Grand Isle seafood workers desperate for work a year after the spill
GRAND ISLE - Some fishermen in the Grand Isle area say the year since the Gulf oil spill has been like "a living hell".
Over at Dean's Seafood Processing, hundreds of shrimpers used to bury the conveyor belts with shrimp. Now, workers spend their days cleaning, the belts idle while they wait for work.
"It's getting to where we're running out of work," said Robert Armand, who's employed at the plant.
Owner Dean Blanchard said the oil's not just in the back of their minds: it's visible every day.
"Every time a boat comes in and its propeller hits the bottom, oil comes up," he said.
Blanchard's operation has received about a million dollars from BP payouts, but he claims their losses are estimated at up to $80 million in sales. He said he's only getting ten percent of what he normally does because many fishermen aren't even going out, worried their current BP payments will stop.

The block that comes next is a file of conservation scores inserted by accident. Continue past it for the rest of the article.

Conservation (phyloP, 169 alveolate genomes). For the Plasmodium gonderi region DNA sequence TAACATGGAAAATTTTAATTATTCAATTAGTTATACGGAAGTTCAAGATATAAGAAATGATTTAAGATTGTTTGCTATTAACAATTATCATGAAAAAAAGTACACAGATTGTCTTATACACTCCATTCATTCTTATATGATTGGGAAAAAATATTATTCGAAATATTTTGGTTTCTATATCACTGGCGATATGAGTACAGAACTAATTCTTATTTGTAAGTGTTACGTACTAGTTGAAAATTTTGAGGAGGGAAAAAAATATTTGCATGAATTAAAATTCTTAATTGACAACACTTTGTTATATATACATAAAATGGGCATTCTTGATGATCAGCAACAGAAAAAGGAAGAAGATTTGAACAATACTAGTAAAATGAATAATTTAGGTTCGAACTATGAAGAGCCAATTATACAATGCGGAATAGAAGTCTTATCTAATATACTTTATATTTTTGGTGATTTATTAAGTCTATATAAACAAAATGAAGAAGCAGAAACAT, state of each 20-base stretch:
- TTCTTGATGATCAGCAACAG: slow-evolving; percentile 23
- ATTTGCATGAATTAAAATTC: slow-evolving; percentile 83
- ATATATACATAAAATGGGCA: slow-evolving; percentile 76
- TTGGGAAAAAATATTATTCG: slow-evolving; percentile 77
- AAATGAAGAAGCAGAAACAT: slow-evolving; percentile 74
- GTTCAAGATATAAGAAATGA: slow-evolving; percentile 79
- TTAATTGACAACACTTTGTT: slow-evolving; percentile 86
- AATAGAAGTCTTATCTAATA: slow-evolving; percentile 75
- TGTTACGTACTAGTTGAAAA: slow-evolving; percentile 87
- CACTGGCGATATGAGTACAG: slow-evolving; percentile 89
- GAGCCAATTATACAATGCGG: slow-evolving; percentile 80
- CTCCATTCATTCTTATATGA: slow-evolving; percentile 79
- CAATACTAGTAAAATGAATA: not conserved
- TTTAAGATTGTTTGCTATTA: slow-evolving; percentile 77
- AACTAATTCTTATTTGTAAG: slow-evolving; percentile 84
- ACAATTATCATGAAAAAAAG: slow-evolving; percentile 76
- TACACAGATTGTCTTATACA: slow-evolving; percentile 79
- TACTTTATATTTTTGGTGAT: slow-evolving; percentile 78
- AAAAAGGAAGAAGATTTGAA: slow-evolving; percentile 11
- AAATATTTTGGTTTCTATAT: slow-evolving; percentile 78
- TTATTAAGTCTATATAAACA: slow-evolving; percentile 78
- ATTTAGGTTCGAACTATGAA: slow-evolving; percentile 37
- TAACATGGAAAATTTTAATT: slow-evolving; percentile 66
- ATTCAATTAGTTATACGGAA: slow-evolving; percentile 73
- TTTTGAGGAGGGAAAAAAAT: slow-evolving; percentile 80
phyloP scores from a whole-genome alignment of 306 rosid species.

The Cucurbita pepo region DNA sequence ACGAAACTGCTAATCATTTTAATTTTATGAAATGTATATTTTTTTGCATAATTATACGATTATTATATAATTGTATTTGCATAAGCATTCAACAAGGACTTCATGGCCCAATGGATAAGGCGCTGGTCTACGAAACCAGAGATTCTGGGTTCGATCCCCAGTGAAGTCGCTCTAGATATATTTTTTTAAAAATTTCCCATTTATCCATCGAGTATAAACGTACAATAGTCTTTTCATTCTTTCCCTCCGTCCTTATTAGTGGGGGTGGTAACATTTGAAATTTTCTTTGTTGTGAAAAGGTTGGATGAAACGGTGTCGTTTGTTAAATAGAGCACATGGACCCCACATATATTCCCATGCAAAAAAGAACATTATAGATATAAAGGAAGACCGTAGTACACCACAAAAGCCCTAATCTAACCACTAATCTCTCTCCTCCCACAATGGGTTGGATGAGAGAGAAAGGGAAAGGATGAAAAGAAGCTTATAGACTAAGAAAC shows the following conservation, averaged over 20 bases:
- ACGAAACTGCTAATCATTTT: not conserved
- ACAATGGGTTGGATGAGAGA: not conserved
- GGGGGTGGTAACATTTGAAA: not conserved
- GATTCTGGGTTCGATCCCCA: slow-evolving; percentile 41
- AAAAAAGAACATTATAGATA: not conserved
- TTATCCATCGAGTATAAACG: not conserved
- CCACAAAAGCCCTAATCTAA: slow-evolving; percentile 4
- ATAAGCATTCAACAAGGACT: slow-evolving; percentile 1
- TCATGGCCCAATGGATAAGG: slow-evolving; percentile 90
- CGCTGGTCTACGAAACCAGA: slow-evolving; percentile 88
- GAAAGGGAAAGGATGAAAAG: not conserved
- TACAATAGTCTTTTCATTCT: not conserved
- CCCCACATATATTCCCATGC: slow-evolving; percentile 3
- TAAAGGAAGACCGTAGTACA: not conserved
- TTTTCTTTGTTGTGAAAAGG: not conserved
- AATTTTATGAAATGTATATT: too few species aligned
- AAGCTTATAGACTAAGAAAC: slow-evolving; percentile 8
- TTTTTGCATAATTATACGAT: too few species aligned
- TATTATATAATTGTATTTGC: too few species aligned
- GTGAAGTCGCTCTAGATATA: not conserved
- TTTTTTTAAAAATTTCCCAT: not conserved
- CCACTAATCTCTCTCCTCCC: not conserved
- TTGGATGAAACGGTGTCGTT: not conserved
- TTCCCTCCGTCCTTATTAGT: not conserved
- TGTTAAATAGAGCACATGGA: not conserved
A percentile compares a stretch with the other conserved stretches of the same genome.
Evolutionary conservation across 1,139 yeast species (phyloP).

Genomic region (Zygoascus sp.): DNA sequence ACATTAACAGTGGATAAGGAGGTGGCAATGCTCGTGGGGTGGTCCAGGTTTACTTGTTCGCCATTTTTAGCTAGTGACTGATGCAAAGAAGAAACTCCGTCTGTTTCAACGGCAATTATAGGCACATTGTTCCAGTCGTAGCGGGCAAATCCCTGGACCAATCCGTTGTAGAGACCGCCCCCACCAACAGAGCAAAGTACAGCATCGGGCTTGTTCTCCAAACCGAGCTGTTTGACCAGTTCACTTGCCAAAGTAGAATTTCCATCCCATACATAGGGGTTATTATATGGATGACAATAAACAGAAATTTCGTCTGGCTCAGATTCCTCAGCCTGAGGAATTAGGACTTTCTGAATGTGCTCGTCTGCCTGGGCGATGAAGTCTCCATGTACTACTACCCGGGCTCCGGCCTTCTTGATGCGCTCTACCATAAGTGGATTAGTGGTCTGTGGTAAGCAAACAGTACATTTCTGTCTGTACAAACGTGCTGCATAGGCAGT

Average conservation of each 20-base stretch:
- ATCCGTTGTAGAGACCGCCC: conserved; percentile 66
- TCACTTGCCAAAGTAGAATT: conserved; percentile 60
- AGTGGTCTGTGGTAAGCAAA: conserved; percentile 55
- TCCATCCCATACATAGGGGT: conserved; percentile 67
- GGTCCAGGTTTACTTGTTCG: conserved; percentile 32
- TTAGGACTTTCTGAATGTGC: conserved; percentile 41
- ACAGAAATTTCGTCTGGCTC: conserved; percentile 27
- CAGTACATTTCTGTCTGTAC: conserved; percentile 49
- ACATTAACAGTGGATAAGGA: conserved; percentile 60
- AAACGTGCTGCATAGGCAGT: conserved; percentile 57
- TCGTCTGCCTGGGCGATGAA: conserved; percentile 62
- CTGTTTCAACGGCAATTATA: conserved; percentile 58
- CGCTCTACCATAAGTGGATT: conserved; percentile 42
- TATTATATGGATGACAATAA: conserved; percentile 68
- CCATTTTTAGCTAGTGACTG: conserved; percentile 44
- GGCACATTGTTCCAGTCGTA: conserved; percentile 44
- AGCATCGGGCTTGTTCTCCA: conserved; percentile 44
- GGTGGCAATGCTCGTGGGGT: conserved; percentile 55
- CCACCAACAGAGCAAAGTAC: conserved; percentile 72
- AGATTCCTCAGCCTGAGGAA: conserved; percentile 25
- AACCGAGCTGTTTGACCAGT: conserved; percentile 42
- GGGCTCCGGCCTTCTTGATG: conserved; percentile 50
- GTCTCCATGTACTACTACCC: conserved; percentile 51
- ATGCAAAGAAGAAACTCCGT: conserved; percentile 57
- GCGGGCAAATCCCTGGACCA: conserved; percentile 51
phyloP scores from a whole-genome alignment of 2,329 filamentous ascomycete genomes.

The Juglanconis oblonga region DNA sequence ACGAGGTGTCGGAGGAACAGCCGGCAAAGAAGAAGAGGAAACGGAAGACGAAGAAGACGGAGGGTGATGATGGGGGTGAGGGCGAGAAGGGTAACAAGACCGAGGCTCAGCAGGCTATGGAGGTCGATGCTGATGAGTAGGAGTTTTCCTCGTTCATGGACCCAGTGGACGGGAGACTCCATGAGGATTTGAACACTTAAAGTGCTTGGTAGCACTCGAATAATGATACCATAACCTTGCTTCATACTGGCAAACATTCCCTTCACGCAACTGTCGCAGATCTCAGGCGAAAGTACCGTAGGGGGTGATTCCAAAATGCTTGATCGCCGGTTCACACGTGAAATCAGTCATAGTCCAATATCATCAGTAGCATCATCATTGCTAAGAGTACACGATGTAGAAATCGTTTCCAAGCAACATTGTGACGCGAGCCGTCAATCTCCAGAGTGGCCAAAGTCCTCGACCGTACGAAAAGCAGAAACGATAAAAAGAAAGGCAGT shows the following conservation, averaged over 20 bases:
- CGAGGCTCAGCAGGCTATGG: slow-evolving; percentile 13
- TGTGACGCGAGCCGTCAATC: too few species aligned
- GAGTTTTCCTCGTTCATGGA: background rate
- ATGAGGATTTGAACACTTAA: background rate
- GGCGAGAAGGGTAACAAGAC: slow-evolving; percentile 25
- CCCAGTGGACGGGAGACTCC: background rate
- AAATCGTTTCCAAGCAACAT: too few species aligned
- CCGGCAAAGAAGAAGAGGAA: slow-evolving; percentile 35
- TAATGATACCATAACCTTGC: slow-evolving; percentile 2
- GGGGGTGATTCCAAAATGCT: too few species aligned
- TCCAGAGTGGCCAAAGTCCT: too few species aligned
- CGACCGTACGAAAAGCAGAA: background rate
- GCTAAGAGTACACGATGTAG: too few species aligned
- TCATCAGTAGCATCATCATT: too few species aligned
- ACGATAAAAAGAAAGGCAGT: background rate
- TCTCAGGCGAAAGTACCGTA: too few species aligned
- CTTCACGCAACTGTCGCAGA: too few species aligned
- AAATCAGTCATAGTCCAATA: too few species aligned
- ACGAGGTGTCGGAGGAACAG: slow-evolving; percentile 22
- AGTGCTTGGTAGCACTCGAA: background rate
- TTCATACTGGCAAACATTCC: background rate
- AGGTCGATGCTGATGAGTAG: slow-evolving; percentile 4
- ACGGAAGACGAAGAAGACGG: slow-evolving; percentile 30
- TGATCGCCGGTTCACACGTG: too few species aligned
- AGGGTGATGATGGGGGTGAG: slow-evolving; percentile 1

To make ends meet, Blanchard says they're in "survival mode", cutting back on everything including ice to keep the shrimp they do process fresh.
With little seafood and less money coming in, Blanchard says that he worries things will never return to normal in Grand Isle.
"I feel like 30 years of my life's been for nothin', because BP don't know how to run a business," he said. "Who would've thought someone could ruin your whole life?"
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